It is lovely having the person you really want to interview come all the way to your home town. Especially when it is children’s laureate Chris Riddell, who lives at the other end of the country, but who’s in Scotland for some school events. His Scottish Book Trust hosts Beth and Tom drive us to Toast, where we discover it is about to close, so we pop into Frankie & Benny’s next door instead, where we insist on sitting in the fun corner booth.
‘I was wondering, I came in at the tail end of the questions [at the school event] and I thought how quickly you have answers. Is that because you have come across most of them before, or do you think on your feet?’
The waiter arrives to take our order for drinks.
‘Could I have tea, please?’
‘I would like a glass of your Sauvignon Blanc. Large, please,’ Chris says.
Tom, ordering for Beth, who is parking the car, and himself, ‘A strawberry milkshake, and could I have a choconana?’
Chris and I both laugh.
‘I think we have the full spectrum here, I’m the alcoholic, [to Tom] you’re the sort of arrested development, Ann’s the sensible tea, and then there’s the strawberry milkshake…’
[Returning to the question] ‘It’s a mixture. There will be these questions and sometimes you have enough of them to have ready answers, depending on the mood of the school. Sometimes is it is quite nice to surprise myself, because when one is talking a lot it can feel like you’re a broken record. You know you are back in that groove, and sometimes a question will come up and you think “oh I’ve never thought about that,” and it takes you to an anecdote or a memory, and I love those moments.’
‘So have you been a pizza tester in the past?’
‘Well, erm, funnily enough, in the past few days I feel I have…’
‘Obviously [thinking of the three he’s admitted to eating].’
Chris laughs. ‘It was on my mind, so that was rather ad libbed, yeah.’
‘Children often come up with so many fantastic questions.’
‘Some of the questions one is asked often, because they’re important questions: “Who are your influences, what is your favourite book you have written, what’s your favourite book you haven’t written?” These are often asked, but they are always interesting, and like all of us I sometimes change my answer. It’s not set in stone.’
‘Sometimes if I’m asked what my favourite book is I’ll say The Hobbit, because I love The Hobbit. It was a very special part of my childhood. At other times I might say Flat Stanley, because that was the first book I really connected with in terms of words and pictures. I loved that. Or sometimes I will pick the classics. I might talk about Aesop’s Fables, I might talk about Hans Christian Andersen. They are all true, in their own way. And I like to tailor it to who I’m talking to and what I’m talking about; in terms of prose or illustration, or how words and pictures go together.’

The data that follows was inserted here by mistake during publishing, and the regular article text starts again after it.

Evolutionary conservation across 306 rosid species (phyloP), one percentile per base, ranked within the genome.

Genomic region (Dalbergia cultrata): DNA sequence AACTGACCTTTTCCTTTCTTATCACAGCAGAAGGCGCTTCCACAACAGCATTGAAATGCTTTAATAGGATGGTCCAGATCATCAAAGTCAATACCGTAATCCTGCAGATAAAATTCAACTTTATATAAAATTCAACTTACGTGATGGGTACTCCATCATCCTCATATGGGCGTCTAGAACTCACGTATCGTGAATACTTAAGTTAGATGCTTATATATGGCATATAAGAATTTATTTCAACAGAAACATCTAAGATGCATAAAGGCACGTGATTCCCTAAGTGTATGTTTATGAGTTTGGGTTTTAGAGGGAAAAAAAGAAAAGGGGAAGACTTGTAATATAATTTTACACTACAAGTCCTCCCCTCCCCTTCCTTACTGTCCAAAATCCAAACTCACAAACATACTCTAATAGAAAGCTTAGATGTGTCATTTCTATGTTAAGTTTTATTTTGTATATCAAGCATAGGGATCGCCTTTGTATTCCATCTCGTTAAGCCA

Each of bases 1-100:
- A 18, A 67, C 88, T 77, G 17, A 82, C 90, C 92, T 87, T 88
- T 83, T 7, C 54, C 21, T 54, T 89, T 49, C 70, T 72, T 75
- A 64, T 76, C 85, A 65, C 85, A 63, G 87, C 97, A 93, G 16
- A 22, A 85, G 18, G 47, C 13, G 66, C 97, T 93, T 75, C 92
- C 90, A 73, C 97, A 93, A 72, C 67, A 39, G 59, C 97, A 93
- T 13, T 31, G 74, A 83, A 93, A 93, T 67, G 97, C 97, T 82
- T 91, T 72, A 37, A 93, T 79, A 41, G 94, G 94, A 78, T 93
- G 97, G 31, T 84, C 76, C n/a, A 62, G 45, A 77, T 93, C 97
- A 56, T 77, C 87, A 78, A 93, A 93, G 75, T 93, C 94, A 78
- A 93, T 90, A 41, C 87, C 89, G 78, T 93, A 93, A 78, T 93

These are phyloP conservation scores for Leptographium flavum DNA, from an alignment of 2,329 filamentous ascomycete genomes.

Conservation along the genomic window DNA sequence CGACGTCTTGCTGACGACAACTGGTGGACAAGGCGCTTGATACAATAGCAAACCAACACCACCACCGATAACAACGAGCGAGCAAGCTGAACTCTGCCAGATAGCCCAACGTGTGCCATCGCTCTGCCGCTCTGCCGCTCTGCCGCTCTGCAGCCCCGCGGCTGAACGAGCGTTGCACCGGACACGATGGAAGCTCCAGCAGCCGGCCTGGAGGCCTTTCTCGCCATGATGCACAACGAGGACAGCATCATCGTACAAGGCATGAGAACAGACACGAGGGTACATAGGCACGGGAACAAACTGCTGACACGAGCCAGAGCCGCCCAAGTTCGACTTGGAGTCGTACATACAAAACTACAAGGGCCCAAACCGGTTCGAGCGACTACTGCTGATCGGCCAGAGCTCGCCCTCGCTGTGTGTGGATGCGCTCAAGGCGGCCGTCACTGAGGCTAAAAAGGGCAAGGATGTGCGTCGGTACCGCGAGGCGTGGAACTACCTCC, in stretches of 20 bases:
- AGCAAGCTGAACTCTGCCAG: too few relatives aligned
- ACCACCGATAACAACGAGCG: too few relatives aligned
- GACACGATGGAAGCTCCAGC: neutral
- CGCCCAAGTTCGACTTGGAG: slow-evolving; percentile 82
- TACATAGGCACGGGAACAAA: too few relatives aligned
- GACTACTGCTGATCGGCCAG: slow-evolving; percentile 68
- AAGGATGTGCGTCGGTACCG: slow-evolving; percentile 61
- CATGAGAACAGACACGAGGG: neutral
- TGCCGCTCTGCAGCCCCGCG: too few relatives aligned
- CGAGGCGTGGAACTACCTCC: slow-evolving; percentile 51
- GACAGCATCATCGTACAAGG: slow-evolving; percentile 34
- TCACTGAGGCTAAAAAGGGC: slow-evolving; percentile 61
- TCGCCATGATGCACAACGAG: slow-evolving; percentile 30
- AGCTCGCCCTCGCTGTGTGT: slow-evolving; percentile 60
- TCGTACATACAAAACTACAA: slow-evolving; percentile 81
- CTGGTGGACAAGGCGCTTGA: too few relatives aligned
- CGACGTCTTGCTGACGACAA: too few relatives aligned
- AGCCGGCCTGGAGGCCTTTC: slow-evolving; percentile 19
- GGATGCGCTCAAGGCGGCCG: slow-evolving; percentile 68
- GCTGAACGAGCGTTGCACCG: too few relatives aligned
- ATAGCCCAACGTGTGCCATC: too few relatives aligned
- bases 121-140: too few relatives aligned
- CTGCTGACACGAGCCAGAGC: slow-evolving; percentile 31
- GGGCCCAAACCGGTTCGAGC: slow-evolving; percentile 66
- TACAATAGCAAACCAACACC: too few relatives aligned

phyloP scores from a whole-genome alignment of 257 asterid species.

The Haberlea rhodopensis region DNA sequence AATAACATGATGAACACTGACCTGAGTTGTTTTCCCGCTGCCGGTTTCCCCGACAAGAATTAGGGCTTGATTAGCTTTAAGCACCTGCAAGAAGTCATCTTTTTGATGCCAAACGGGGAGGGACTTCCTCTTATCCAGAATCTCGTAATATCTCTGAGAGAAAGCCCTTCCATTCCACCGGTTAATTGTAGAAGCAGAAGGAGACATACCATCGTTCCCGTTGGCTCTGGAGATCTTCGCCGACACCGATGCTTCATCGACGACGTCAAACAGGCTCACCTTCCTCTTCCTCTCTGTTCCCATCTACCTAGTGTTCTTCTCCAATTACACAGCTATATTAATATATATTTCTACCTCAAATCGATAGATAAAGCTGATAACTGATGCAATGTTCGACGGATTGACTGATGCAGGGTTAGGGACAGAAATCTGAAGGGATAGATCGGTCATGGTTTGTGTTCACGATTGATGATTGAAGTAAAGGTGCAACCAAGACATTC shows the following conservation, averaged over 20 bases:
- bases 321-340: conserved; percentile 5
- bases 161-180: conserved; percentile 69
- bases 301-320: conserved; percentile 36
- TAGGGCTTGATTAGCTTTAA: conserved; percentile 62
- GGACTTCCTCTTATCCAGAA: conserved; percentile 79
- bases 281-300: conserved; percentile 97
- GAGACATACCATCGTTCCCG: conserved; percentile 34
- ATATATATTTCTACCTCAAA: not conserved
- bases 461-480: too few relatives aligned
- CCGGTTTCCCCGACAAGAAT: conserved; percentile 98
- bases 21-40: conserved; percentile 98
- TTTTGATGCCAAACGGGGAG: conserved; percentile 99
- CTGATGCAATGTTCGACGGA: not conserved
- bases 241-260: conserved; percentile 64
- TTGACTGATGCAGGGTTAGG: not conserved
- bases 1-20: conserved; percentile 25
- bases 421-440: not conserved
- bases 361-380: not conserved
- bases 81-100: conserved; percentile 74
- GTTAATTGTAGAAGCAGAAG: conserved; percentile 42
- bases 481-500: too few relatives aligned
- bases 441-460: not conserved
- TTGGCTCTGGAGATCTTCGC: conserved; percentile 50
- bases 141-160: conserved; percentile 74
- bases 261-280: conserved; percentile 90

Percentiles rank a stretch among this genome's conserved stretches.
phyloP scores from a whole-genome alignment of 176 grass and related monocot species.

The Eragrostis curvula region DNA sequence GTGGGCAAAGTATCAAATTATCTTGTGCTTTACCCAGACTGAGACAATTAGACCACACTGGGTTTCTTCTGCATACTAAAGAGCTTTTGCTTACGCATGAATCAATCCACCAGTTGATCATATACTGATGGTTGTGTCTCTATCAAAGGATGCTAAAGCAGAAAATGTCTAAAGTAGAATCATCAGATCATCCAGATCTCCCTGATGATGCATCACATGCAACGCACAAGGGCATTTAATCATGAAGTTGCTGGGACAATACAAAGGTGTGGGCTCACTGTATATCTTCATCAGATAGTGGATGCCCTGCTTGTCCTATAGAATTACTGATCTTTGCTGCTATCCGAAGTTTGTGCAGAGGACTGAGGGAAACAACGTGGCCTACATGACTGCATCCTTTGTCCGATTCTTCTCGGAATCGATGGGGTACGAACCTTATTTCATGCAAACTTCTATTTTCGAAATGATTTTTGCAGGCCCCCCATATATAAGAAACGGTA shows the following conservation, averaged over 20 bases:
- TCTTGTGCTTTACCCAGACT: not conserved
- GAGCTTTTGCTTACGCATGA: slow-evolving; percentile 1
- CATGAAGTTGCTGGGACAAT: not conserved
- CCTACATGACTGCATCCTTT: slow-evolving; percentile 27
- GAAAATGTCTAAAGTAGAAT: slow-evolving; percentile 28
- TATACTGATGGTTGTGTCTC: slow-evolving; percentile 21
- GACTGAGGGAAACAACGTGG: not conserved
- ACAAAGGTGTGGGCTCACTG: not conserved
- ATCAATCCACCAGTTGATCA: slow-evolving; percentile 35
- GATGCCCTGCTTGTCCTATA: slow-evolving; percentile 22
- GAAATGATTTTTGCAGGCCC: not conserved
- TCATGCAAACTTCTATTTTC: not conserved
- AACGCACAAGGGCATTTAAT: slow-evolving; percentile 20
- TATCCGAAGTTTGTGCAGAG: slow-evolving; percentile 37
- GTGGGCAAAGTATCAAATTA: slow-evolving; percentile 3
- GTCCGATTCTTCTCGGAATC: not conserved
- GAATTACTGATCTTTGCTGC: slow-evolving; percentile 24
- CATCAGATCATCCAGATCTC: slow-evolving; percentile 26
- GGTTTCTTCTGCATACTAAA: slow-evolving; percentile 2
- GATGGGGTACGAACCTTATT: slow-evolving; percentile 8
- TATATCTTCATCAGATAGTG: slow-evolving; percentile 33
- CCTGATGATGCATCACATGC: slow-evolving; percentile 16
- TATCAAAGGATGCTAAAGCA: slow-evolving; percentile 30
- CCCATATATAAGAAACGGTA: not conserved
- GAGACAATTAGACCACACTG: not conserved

‘Yes. I thought it was so sweet how that girl said she didn’t know that it was possible to draw like you do.’
‘When I talk to kids in that way when I’m drawing as well; part of the message that comes across is – and I think it will sound pretentious when I say this Ann – it’s about drawing as a verb, you know, the act of drawing. I hope I can convey that and the fun. One of my great heroes is Quentin Blake. There’s an exuberance that comes through the minute Quentin picks up a pen and starts. It’s unmistakeable. Sometimes I love a highly finished, highly polished sort of effect, and other times I like the doodle.’
‘Yes, your doodles are always with you. These children perhaps don’t realise that you can come up with something that looks so good, so quickly, just like that. Most of us can’t.’
‘Part of it I think is letting go. I’ve spent my career attempting to capture the spontaneous. Even as I say it, that’s a tautology. You know in the act of capturing you cease to be spontaneous. It’s only recently I have found that this is a lot to do with social media. I’ve been able to let go, and I’ve been able to let some of the fear go. Opening up my sketchbook becomes for me quite an interesting development in my career.’
’It’s so good to see all this. You know, people on the train, or at an event, and then quite deep thoughts about whatever’s happening.’